"Pom' and 'Pommie" - an English Australasian immigrant's view.

Who should decide really whether the Australasian terms 'Pom' and 'Pommie' are acceptable or not?
Clearly the English immigrants who have suffered it the most? 

The singularly Australasian term Pom (or Pommie) was most often used from the 1960s onwards along with two other words 'whingeing' and 'bastard'.
The Oxford English dictionary mildly describes them as a 'derogatory terms' for (originally) British and (latterly) English immigrants.
In fact these terms were frequently used in the phrase "Whingeing Pommy Bastard".
That would today be called 'hate speech' and if used to in a physical confrontation would be 'direct racism' or racial abuse that would involve a police prosecution.
Australians and New Zealanders try hard to convince the gullible that these are actually terms of endearment by inventing various definitions of the word 'Pom' in an attempt to persuade everyone that it is in no way racist. Both countries (mainly Australia) had dubious racism reputations during the 60s, 70s and 80s, and most older English immigrants now clearly understand that they were certainly subjected to racial abuse.
Like any other racist or semi-racist terms It is not just the definition of the word itself, (although, noticeably, other derogatory terms such as Kraut, Chink, Frog, Jock, and Wog were removed from both countries' vernacular long ago) but the context in which the words are used and the intent of the abuser. user.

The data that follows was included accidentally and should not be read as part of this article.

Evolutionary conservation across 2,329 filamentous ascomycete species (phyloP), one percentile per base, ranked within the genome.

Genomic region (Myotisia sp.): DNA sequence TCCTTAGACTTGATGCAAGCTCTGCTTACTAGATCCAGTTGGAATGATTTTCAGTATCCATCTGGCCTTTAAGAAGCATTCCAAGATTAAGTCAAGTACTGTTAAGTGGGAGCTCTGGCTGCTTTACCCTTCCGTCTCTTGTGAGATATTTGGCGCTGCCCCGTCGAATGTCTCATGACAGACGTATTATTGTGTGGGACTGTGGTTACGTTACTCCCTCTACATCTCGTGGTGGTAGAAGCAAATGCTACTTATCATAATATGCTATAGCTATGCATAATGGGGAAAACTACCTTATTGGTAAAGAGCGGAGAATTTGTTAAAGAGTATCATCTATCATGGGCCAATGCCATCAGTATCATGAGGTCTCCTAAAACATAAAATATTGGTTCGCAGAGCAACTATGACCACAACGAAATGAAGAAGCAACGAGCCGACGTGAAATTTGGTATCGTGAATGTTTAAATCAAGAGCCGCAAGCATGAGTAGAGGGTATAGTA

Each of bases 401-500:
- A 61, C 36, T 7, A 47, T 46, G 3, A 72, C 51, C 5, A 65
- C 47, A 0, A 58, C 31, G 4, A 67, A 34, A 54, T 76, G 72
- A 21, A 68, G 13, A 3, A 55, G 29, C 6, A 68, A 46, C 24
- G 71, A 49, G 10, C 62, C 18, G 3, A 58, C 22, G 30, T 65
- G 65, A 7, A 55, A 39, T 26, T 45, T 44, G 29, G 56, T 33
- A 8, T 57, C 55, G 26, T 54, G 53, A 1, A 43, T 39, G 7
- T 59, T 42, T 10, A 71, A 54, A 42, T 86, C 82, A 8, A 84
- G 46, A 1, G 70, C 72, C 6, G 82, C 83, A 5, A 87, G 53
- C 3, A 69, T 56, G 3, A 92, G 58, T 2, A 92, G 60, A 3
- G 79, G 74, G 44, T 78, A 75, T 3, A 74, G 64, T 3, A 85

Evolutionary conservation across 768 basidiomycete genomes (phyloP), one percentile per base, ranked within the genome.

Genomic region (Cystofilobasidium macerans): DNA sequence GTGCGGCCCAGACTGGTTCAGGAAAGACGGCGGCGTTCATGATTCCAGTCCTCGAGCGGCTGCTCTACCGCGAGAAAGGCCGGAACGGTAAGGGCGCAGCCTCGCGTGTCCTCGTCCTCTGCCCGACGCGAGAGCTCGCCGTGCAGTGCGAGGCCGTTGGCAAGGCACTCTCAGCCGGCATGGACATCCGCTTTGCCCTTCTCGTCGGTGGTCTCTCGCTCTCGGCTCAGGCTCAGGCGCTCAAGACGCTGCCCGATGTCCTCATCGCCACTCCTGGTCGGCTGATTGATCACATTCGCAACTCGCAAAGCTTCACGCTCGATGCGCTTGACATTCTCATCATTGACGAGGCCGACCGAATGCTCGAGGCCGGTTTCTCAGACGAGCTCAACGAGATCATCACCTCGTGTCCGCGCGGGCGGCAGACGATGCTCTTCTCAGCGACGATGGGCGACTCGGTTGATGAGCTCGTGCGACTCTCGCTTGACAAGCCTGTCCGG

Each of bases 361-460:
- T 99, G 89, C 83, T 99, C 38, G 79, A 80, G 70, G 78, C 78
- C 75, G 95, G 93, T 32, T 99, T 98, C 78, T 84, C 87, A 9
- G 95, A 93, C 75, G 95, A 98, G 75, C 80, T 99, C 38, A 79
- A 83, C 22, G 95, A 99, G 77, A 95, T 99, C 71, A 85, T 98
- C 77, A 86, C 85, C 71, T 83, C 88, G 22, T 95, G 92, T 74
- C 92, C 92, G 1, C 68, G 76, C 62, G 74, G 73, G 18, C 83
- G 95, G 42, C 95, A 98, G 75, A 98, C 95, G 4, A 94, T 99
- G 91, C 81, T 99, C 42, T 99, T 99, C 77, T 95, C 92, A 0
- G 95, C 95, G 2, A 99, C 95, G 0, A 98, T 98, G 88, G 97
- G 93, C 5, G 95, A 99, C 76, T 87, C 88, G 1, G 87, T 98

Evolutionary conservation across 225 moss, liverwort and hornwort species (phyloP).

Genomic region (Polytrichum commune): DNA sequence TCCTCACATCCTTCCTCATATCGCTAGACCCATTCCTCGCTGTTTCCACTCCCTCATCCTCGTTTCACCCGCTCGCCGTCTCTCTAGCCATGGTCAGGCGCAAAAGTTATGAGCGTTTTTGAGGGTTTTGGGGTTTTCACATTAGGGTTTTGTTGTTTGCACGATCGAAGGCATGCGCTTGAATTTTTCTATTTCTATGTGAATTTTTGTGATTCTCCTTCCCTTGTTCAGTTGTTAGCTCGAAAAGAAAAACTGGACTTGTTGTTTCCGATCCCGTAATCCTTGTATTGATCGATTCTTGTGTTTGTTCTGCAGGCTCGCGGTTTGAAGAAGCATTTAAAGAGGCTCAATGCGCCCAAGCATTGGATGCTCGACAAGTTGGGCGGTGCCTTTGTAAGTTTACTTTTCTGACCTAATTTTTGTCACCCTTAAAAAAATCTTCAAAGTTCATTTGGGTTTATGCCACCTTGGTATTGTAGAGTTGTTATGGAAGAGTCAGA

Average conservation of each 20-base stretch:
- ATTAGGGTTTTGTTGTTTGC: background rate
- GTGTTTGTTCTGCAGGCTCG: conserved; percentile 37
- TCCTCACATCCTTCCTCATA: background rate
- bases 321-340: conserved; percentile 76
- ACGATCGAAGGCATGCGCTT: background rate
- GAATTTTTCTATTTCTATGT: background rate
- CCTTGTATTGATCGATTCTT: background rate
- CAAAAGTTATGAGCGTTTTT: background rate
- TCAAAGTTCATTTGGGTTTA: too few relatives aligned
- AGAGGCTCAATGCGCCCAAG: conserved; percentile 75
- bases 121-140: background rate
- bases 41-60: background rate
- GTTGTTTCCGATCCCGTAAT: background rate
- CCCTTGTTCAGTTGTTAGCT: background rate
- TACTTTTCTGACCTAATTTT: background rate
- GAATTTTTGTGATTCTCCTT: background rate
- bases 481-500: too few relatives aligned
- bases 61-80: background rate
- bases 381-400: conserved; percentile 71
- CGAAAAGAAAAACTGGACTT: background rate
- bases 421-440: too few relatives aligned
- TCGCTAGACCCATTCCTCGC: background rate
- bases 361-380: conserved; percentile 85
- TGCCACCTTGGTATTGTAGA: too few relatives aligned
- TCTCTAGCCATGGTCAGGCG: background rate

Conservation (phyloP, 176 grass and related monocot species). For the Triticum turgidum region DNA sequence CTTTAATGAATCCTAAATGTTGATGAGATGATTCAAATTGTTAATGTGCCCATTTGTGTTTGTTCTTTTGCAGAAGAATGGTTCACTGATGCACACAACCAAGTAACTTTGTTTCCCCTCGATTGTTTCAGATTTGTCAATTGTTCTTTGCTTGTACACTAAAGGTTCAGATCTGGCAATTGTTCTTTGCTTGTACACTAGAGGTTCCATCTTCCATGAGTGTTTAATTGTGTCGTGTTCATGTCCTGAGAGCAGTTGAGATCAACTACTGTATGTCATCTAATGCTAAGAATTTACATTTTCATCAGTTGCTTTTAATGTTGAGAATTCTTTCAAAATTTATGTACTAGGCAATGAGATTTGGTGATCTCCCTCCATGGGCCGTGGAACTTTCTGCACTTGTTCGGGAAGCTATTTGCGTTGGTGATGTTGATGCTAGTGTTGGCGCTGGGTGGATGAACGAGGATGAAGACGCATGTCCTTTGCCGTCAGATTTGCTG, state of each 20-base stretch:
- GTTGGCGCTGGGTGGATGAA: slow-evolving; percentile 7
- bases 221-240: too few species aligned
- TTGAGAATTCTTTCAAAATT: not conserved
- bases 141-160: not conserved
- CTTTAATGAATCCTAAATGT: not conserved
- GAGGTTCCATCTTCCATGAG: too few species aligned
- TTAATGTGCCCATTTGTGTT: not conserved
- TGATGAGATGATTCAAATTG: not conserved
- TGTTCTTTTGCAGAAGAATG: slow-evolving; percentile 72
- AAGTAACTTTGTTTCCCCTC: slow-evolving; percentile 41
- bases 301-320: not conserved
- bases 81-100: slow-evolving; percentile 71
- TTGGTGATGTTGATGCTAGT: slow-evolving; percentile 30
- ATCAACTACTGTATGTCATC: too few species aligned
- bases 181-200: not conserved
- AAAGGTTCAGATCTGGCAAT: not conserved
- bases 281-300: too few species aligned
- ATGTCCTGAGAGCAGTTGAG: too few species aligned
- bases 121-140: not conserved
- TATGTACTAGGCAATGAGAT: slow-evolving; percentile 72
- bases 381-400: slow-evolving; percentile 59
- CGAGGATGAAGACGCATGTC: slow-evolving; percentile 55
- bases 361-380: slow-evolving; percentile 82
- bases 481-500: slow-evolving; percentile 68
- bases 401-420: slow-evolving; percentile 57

At one time or another various Australian bodies have "authoritatively" declared that Pom and Pommie are not racist terms including Cricket Australia and Australian Television watchdogs but these bodies have no legal right to do so. In fact they have a vested interest to challenge that suggestion.
The reality is that a racist will always deny being a racist and just because a word has been used for decades does not make it racially or legally acceptable.  
In most civilised societies today racism is loosely defined as any action inflicted on a person(s) that causes them to feel NOT OK about their race, culture or ethnicity. Many English people would say that "Whingeing Pommie Bastard" fits that description. Legally the final arbiter of what is and is not racism even in Australia is the country's Race Relations legislation and the Commission responsible for applying it.  

These Commissions can only take action when it receives official complaints and what English folk in Australia learned long ago is that it is dangerous to complain if you are an immigrant and particularly an early English immigrant, described affectionately as a "10 pound Pom".  

Ten years ago I presented these facts to the major television and radio companies in New Zealand. All of them graciously agreed to have their presenters replace "Pom" and "Pommie" with "English", and have honoured that commitment. My fellow English immigrants to NZ should be grateful.
Sky Television NZ was able to agree to remove it from its local NZ content, but Sky Television Australia flatly refused.
In the end it is up to English immigrants (not visiting English cricketers or their supporters) to demands the removal of these words and report instances where they feel racially abused to the appropriate Race Relations authorities.

Until this happens and ethnic English immigrants use legal redress, as many other immigrant groups have done anti-Englishness will just continue.